Did you know how important pearls have been to man in history, below we tell you some fascinating examples.
Pearls were discovered before written history began, so it is hard to attribute their discovery to one particular time or place. We know that they have been worn as a form of jewellery for millennia thanks to a fragment of pearl jewellery found in the sarcophagus of a Persian princess that dates back to 420 BC, which is now on display at the Louvre museum in Paris.
Pearls were presented as gifts to Chinese royalty as early as 2300 BC, while in ancient Rome, pearl jewelry was considered the ultimate status symbol. So precious were the spherical gems that in the 1st century BC, Julius Caesar passed a law limiting the wearing of pearls only to the ruling classes. According to legend, Cleopatra crushed a pearl into a glass of wine to prove to Marc Antony that she could give the most expensive dinner in history.  
According to some historians, humans collected pearls because they believed that the gems provided the wearer with mythical powers: health, vitality, eternal youth and marital bliss. Buddhist, Christian, Hindu, Jewish, and Muslim faithful covered the walls of their churches, temples and shrines with pearls. Hindu and Arab cultures thought pearls were drops of moisture that fell from the heavens. Ancient Hindus imagined pearls as dewdrops that fell at night and collected in open oyster shells, while some Middle Easterners believed pearls were the 'tears of God'. They believed that on warm summer days, mollusks would float to the surface, open up to absorb the sunlight and catch the Holy teardrops. The warm rays of sunlight and salty tears would combine to grow a beautiful pearl when the oyster descended to the ocean floor. . 
The abundance of natural oyster beds in the Persian Gulf meant that pearls also carried great importance in Arab cultures. Before the advent of cultured pearls, the Persian Gulf was at the centre of the pearl trade and it was a source of wealth in the region long before the discovery of oil.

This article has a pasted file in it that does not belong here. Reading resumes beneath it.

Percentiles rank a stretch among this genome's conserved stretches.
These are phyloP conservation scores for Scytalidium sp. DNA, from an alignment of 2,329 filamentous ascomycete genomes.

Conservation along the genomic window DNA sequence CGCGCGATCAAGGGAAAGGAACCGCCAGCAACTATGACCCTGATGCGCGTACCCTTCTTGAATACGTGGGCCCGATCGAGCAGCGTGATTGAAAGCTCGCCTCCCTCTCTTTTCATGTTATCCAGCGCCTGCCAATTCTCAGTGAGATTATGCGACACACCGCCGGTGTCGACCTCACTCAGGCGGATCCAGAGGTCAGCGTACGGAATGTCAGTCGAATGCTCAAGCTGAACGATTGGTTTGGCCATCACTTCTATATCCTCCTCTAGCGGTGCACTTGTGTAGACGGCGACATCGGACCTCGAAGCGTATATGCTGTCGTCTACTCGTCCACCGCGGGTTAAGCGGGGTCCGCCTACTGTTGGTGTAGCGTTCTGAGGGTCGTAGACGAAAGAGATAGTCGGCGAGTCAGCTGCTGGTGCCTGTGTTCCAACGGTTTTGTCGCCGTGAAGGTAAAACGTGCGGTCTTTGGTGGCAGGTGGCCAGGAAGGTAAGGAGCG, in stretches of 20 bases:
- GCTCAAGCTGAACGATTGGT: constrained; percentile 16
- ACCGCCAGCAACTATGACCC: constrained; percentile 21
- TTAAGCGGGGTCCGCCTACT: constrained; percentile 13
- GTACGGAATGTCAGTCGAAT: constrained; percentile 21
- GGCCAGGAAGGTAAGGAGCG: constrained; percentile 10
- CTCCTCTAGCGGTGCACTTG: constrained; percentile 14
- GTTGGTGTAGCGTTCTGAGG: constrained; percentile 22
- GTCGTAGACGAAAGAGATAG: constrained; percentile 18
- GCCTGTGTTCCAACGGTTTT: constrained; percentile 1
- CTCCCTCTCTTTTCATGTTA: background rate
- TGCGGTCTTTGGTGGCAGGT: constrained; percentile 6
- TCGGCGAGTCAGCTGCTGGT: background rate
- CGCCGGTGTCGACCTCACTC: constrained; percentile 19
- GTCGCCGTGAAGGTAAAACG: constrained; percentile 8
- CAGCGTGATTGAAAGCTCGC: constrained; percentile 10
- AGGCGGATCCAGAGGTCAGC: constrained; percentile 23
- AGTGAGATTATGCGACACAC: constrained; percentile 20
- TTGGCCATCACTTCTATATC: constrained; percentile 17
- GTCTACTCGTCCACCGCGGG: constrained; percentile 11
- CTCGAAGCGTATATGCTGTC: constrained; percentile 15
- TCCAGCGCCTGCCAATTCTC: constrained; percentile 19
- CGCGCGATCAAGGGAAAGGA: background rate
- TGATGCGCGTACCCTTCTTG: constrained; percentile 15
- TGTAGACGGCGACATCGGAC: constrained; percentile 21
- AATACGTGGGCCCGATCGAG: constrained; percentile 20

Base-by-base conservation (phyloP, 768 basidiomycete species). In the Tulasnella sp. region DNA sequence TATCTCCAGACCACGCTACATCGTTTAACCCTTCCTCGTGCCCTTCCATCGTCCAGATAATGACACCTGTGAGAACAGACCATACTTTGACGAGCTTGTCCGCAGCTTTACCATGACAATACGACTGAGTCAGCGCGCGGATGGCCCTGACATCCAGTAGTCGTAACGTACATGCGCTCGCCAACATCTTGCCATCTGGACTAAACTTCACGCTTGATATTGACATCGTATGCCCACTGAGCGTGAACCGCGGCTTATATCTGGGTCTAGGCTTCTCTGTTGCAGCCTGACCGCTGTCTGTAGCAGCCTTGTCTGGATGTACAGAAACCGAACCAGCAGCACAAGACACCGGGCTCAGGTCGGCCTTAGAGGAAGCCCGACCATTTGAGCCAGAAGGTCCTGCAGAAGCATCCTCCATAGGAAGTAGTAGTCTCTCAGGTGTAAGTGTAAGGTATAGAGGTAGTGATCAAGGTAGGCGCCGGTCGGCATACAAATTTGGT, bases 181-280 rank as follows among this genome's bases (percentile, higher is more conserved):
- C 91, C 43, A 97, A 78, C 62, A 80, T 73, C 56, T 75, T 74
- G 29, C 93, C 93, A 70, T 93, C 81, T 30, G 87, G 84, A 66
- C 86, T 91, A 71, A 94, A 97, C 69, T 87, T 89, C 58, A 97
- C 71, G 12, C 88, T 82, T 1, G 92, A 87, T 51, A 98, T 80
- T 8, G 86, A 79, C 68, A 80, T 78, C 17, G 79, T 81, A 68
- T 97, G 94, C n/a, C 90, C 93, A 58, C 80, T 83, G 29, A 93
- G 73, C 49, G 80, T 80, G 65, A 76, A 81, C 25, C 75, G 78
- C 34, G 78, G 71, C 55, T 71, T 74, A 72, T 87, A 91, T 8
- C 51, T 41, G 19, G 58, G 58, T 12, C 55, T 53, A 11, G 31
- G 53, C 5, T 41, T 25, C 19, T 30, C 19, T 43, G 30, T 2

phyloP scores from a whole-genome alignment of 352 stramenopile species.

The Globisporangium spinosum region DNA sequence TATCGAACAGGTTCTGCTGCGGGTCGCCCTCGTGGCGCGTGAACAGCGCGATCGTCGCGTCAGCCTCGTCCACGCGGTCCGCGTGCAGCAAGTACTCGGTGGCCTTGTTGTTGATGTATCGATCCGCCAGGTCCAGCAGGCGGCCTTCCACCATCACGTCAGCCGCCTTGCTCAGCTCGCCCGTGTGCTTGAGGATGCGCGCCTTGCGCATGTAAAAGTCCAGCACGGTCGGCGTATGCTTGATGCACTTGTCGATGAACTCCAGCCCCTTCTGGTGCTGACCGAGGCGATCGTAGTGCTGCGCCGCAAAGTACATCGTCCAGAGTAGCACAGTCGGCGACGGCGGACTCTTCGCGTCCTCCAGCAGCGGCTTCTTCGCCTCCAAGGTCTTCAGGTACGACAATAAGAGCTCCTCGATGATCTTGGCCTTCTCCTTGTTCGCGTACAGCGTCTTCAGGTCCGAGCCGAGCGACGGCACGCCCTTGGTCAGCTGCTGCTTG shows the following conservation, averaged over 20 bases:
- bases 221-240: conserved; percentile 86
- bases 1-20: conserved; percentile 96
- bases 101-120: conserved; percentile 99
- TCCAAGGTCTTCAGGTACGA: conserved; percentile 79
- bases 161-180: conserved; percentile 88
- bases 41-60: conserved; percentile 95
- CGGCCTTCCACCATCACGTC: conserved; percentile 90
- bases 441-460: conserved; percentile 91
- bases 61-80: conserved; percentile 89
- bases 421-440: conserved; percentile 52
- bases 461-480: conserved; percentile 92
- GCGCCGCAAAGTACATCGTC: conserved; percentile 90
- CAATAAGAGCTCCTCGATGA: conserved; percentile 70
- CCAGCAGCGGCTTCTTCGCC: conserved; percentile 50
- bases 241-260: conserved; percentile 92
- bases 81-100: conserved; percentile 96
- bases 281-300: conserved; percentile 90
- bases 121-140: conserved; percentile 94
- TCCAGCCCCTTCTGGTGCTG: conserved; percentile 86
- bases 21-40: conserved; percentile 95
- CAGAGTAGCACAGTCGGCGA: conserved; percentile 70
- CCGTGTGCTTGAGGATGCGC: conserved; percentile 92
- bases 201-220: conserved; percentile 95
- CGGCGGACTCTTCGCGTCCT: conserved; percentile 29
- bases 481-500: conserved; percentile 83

The first cultured pearl was created in 1893 by Kokichi Mikimoto by manually implanting a stimulus into an oyster to make it start creating a pearl. This started a flourishing pearl industry, with which the value of natural pearls collapsed. 
Kokichi Mikimoto, the son of a Japanese noodle maker, created the world's first cultured pearl in 1893 by manually introducing an irritant into an oyster to stimulate it to form a pearl. The introduction of cultured pearls in the early 1900s turned the whole pearl industry on its head and caused the value of natural pearls to plummet. By 1935, there were 350 pearl farms in Japan, producing 10 million cultured pearls a year, although Mikimoto had to constantly defend himself against accusations that his pearls were not "real". The scientific evidence spoke to the contrary; the cultivated pearls had the exact same properties as those formed in deep sea beds, the only difference was that they had a helping hand at getting the natural process started. Mikimoto's Akoya pearls are still used today by the jewellery house that bears his name and are renowned for their brilliant lustre and rich colours, which range from white, cream and pink, to silvery pink.
Image sources: 8.8, 6.8, 6.8, 8,8.

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